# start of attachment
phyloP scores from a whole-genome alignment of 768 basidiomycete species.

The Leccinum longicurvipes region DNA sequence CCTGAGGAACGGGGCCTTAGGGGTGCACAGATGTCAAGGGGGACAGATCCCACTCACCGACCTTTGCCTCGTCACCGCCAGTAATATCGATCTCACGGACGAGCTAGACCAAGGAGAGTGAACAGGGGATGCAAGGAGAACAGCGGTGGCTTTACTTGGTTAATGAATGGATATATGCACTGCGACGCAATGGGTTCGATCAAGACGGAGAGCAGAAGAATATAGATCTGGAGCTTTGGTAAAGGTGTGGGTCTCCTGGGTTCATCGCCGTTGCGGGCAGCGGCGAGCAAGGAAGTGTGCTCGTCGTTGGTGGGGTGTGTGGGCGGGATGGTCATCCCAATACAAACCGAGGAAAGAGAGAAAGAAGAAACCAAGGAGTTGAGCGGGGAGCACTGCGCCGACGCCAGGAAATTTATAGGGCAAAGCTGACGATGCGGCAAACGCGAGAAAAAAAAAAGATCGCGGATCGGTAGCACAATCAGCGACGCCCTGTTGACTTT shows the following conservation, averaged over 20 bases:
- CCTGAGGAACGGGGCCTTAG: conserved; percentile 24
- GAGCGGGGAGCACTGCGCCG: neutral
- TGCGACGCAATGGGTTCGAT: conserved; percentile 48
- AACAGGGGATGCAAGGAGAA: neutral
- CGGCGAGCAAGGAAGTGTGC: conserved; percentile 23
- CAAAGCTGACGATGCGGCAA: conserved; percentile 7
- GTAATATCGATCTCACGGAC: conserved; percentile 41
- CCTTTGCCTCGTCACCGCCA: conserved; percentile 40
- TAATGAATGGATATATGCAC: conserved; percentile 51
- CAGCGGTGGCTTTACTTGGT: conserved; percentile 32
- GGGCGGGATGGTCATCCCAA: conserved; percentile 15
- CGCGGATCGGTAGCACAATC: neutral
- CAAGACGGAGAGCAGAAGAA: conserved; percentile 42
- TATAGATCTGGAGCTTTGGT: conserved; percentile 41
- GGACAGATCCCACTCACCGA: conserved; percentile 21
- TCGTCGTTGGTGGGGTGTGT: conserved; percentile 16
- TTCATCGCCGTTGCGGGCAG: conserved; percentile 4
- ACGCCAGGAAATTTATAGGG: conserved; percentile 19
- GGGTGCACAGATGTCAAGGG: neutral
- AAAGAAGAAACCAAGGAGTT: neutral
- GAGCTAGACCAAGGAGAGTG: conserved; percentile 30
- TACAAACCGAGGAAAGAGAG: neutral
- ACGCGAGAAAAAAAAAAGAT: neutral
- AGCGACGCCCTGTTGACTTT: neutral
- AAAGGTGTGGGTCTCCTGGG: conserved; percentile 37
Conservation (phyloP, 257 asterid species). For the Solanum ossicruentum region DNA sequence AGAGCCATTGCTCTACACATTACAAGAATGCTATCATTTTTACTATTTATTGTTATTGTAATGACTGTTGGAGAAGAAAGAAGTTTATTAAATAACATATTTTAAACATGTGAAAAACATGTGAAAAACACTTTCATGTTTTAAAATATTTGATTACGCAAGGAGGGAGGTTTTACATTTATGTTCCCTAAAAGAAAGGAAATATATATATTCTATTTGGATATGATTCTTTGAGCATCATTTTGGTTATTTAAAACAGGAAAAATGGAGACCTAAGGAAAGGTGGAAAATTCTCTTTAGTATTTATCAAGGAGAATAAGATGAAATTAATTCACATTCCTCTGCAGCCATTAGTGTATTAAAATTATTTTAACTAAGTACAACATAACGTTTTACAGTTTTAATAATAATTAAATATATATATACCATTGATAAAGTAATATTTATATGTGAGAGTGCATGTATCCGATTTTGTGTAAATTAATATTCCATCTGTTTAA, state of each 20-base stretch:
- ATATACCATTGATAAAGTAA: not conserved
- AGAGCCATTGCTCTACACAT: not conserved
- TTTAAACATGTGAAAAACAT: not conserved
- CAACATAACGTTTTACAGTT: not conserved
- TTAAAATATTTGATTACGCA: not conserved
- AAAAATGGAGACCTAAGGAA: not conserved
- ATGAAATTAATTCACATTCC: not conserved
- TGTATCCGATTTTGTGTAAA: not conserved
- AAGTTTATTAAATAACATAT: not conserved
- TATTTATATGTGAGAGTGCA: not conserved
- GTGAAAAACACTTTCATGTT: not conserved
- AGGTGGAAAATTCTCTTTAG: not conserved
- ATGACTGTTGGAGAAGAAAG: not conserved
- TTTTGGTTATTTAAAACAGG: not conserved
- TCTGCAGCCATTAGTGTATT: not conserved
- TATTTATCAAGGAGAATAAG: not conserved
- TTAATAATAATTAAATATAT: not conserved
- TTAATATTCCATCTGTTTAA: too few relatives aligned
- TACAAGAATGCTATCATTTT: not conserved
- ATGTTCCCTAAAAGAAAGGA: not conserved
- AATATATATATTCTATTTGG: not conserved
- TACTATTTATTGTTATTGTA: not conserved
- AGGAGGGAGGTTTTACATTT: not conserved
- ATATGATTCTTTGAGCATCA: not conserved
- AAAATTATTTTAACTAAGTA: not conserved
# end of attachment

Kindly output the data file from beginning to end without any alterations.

phyloP scores from a whole-genome alignment of 768 basidiomycete species.

The Leccinum longicurvipes region DNA sequence CCTGAGGAACGGGGCCTTAGGGGTGCACAGATGTCAAGGGGGACAGATCCCACTCACCGACCTTTGCCTCGTCACCGCCAGTAATATCGATCTCACGGACGAGCTAGACCAAGGAGAGTGAACAGGGGATGCAAGGAGAACAGCGGTGGCTTTACTTGGTTAATGAATGGATATATGCACTGCGACGCAATGGGTTCGATCAAGACGGAGAGCAGAAGAATATAGATCTGGAGCTTTGGTAAAGGTGTGGGTCTCCTGGGTTCATCGCCGTTGCGGGCAGCGGCGAGCAAGGAAGTGTGCTCGTCGTTGGTGGGGTGTGTGGGCGGGATGGTCATCCCAATACAAACCGAGGAAAGAGAGAAAGAAGAAACCAAGGAGTTGAGCGGGGAGCACTGCGCCGACGCCAGGAAATTTATAGGGCAAAGCTGACGATGCGGCAAACGCGAGAAAAAAAAAAGATCGCGGATCGGTAGCACAATCAGCGACGCCCTGTTGACTTT shows the following conservation, averaged over 20 bases:
- CCTGAGGAACGGGGCCTTAG: conserved; percentile 24
- GAGCGGGGAGCACTGCGCCG: neutral
- TGCGACGCAATGGGTTCGAT: conserved; percentile 48
- AACAGGGGATGCAAGGAGAA: neutral
- CGGCGAGCAAGGAAGTGTGC: conserved; percentile 23
- CAAAGCTGACGATGCGGCAA: conserved; percentile 7
- GTAATATCGATCTCACGGAC: conserved; percentile 41
- CCTTTGCCTCGTCACCGCCA: conserved; percentile 40
- TAATGAATGGATATATGCAC: conserved; percentile 51
- CAGCGGTGGCTTTACTTGGT: conserved; percentile 32
- GGGCGGGATGGTCATCCCAA: conserved; percentile 15
- CGCGGATCGGTAGCACAATC: neutral
- CAAGACGGAGAGCAGAAGAA: conserved; percentile 42
- TATAGATCTGGAGCTTTGGT: conserved; percentile 41
- GGACAGATCCCACTCACCGA: conserved; percentile 21
- TCGTCGTTGGTGGGGTGTGT: conserved; percentile 16
- TTCATCGCCGTTGCGGGCAG: conserved; percentile 4
- ACGCCAGGAAATTTATAGGG: conserved; percentile 19
- GGGTGCACAGATGTCAAGGG: neutral
- AAAGAAGAAACCAAGGAGTT: neutral
- GAGCTAGACCAAGGAGAGTG: conserved; percentile 30
- TACAAACCGAGGAAAGAGAG: neutral
- ACGCGAGAAAAAAAAAAGAT: neutral
- AGCGACGCCCTGTTGACTTT: neutral
- AAAGGTGTGGGTCTCCTGGG: conserved; percentile 37
Conservation (phyloP, 257 asterid species). For the Solanum ossicruentum region DNA sequence AGAGCCATTGCTCTACACATTACAAGAATGCTATCATTTTTACTATTTATTGTTATTGTAATGACTGTTGGAGAAGAAAGAAGTTTATTAAATAACATATTTTAAACATGTGAAAAACATGTGAAAAACACTTTCATGTTTTAAAATATTTGATTACGCAAGGAGGGAGGTTTTACATTTATGTTCCCTAAAAGAAAGGAAATATATATATTCTATTTGGATATGATTCTTTGAGCATCATTTTGGTTATTTAAAACAGGAAAAATGGAGACCTAAGGAAAGGTGGAAAATTCTCTTTAGTATTTATCAAGGAGAATAAGATGAAATTAATTCACATTCCTCTGCAGCCATTAGTGTATTAAAATTATTTTAACTAAGTACAACATAACGTTTTACAGTTTTAATAATAATTAAATATATATATACCATTGATAAAGTAATATTTATATGTGAGAGTGCATGTATCCGATTTTGTGTAAATTAATATTCCATCTGTTTAA, state of each 20-base stretch:
- ATATACCATTGATAAAGTAA: not conserved
- AGAGCCATTGCTCTACACAT: not conserved
- TTTAAACATGTGAAAAACAT: not conserved
- CAACATAACGTTTTACAGTT: not conserved
- TTAAAATATTTGATTACGCA: not conserved
- AAAAATGGAGACCTAAGGAA: not conserved
- ATGAAATTAATTCACATTCC: not conserved
- TGTATCCGATTTTGTGTAAA: not conserved
- AAGTTTATTAAATAACATAT: not conserved
- TATTTATATGTGAGAGTGCA: not conserved
- GTGAAAAACACTTTCATGTT: not conserved
- AGGTGGAAAATTCTCTTTAG: not conserved
- ATGACTGTTGGAGAAGAAAG: not conserved
- TTTTGGTTATTTAAAACAGG: not conserved
- TCTGCAGCCATTAGTGTATT: not conserved
- TATTTATCAAGGAGAATAAG: not conserved
- TTAATAATAATTAAATATAT: not conserved
- TTAATATTCCATCTGTTTAA: too few relatives aligned
- TACAAGAATGCTATCATTTT: not conserved
- ATGTTCCCTAAAAGAAAGGA: not conserved
- AATATATATATTCTATTTGG: not conserved
- TACTATTTATTGTTATTGTA: not conserved
- AGGAGGGAGGTTTTACATTT: not conserved
- ATATGATTCTTTGAGCATCA: not conserved
- AAAATTATTTTAACTAAGTA: not conserved